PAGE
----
# Derivative/Definition

The derivative of a function is defined as the instantaneous rate of change of the function at a certain point. For a line, this is just the slope. For more complex curves, we can find the rate of change between two points on the curve easily since we can draw a line through them. In the image above, the average rate of change between the two points is the slope of the line that goes through them: $\frac{f(x+h)-f(x)}h$.

We can move the second point closer to the first one to find a more accurate value of the derivative. Thus, taking the limit as $h$ goes to 0 will give us the derivative of the function at $x$:  $f'(x) = \lim_{h\to 0}\frac{f(x+h)-f(x)}h.$

If this limit exists, it is the derivative of $f$ at $x$. If it does not exist, we say that $f$ is not differentiable at $x$. This limit is called Fermat's difference quotient.

## Examples

We can apply the Fermat's difference quotient to a polynomial of the form $f(x)=ax^n+bx^{n-1}+cx^{n-2}+ \cdots + z=0$ in order to find its derivative. If we imagine the secant line intersecting a curve at the points $A$ and $B$. Then we can change this to the tangent by setting $B$ on top of $A$. Let us call the horizontal or vertical distance as $h$. $\lim_{h\to0} \frac{f(x+h)-f(x)}{h}$ $\implies \lim_{h\to0} \frac{a(x+h)^n+b(x+h)^{n-1}+c(x+h)^{n-2}+ \cdots z-(ax^n+bx^{n-1}+cx^{n-2}+ \cdots z)}{h}$

After canceling like terms we should have all terms contain an $h$. We can then cancel out the $h$ and set $h=0$. Our end result is the first-derivative.

The first derivative is denoted as $f'(x)$.

This would be some tedious work so instead there is a much nicer way to find the derivative.

Let $f(x)=3x^n$. Let $g(x)=x^t+x^{n-1}+5x^{3}$

1. Find $f'(x)$.

Any function like this is: $f'(x)=3 \cdot n \cdot x^{n-1}=3n \cdot x^{n-1}$

2. Find $g'(x)$.

Breaking apart on what we used above. $g'(x)=t \cdot x^{t-1}+(n-1) \cdot x^{n-2}+ 5 \cdot 3 \cdot x^2$ $g'(x)=t \cdot x^{t-1}+(n-1) \cdot x^{n-2}+15x^2$

Let $f(x)=-147$. Find $f'(x)$.

If the function $f(x)$ is a constant then its derivative will always be $0$.

Notation: $f'(x)$ denotes the first derivative for $f(x)$. The symbol for the second derivative is just $f''(x)$. For the third derivative it is just $f'''(x)$. Derivatives are also written as $\frac{d}{dx} f(x)$. Or if for the nth derivative they are written as $\frac{d^n}{dx^n} f(x)$.

Maximum and Minimum: We can use the first derivative to determine the maximum and the minimum points of a graph.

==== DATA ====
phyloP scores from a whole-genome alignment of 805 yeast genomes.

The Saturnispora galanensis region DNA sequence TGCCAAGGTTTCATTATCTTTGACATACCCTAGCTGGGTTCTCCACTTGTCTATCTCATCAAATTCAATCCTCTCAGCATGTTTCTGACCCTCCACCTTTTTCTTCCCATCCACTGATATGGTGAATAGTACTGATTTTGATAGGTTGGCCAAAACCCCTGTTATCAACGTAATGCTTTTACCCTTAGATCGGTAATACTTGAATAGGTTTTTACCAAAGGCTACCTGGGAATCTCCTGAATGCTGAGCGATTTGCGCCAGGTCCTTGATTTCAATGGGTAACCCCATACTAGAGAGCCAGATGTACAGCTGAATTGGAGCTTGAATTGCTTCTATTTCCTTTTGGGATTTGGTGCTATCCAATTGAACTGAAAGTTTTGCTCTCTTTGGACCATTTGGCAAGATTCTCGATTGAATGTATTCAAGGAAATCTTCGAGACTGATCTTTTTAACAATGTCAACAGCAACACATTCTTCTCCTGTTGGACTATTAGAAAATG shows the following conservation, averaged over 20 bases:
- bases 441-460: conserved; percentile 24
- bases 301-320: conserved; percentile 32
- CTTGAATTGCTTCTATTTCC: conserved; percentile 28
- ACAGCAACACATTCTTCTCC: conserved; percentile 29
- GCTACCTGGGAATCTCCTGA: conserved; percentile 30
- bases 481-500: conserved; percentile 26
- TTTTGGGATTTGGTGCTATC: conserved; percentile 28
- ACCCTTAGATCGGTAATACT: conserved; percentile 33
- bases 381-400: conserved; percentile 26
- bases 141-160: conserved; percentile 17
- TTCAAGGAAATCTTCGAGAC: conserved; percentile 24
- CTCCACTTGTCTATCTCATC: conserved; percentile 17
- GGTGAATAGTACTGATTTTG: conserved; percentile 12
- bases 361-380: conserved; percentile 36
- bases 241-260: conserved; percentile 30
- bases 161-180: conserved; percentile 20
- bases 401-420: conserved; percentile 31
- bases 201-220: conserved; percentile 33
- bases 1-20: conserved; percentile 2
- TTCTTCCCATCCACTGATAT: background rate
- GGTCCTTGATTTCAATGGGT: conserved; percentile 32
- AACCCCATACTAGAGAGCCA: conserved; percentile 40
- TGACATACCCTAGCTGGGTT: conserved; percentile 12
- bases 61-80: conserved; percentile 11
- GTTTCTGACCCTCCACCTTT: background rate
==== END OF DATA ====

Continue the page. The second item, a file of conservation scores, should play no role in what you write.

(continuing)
If $f'(x)=6x^2-24$. Then the maximum and the minimum occur when: $6x^2-24=$, $x=2$ or $x=-2$. We can plug each back in to the original $f(x)$ if it was given, and the one with the higher y-coordinate is the maximum, while the smaller y-coordinate gives the minimum.

Below are problems for Part I. In Part II(see link below) we will begin to actually "start" the calculus with this.

### Problems $\boxed{\text{Problem 1}}$: Find the first derivative of $f(x)$, where $f(x)=2x^2-15x+7$. $\boxed{\text{Solution 1}}$: $f'(x)=2 \cdot 2 \cdot x^1-15 \cdot 1 \cdot x^0+0$ $f'(x)=4x-15$. $\boxed{\text{Problem 2}}$: Find the equation of the line tangent to the function $f(x)=3x^3-5x^2+12$ at the point $(-1, 4)$. $\boxed{\text{Solution 2}}$:

We will take the first derivative to determine the slope of the tangent line. $f'(x)=9x^2-10x$. If this is the slope of the tangent point then we can just plug $-1$ into the $x$ coordinate to find the actual slope. $f'(x)=9+10=19$. The slope of the line is $19$.

Let the equation be: $y=19x+b$.

Plugging $(-1,4)$ in gives $4=-19+b$ and so $b=23$.

Thus, the equation of the line is $y=19x+23$. Alternatively, one could use point-slope form for the line; after determining that the slope is $19$, as above, this allows one to immediately write down the equation $y - 4 = 19(x + 1)$ of the line.

(Notice that it is implicit in the question that the point $(-1, 4)$ lies on the graph of $y = f(x)$; it's easy to check that this is actually the case.) $\boxed{\text{Problem 3}}$: Find the nth derivative of $f(x)=x^n$ $\boxed{\text{Solution 3}}$: $\frac{d}{dx} f(x)=nx^{n-1}$ $\frac{d^2}{dx^2} f(x)=n(n-1) x^{n-2}$ $\vdots$ $\frac{d^{n}}{dx^{n}} f(x)=n(n-1)(n-2) \cdots 1$ $\frac{d^{n}}{dx^{n}} f(x)=n!$ $\therefore$ The nth derivative of $f(x)$ is $n!$.